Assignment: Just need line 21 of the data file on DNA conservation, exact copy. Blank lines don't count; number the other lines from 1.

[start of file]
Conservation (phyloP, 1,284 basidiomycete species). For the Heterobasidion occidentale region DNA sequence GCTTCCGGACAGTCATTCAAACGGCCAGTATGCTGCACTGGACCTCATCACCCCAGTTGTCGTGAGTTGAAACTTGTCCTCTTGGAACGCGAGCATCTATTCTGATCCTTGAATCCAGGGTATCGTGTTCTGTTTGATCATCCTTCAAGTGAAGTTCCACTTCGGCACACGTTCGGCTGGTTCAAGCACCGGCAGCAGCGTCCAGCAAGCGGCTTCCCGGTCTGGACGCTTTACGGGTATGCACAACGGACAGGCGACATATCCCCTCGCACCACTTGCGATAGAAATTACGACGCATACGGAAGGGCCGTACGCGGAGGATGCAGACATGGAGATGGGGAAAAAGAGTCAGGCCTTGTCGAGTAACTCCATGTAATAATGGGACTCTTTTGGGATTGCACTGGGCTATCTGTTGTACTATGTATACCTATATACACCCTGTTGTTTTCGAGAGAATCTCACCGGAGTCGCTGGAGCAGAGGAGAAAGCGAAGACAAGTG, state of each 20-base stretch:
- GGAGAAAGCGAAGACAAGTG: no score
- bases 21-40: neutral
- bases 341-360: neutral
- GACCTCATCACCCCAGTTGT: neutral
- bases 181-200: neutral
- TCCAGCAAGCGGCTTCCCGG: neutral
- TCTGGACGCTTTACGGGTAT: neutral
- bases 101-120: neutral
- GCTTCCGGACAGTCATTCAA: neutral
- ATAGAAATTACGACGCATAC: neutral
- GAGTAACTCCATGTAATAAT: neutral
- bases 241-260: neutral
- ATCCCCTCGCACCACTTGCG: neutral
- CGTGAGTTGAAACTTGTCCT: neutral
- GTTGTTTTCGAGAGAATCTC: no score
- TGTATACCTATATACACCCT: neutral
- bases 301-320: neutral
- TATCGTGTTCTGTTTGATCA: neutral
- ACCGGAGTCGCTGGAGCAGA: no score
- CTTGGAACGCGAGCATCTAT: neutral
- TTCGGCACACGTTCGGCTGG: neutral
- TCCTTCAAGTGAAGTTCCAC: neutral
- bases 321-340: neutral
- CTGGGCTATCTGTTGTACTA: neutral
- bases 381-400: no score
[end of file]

- CTTGGAACGCGAGCATCTAT: neutral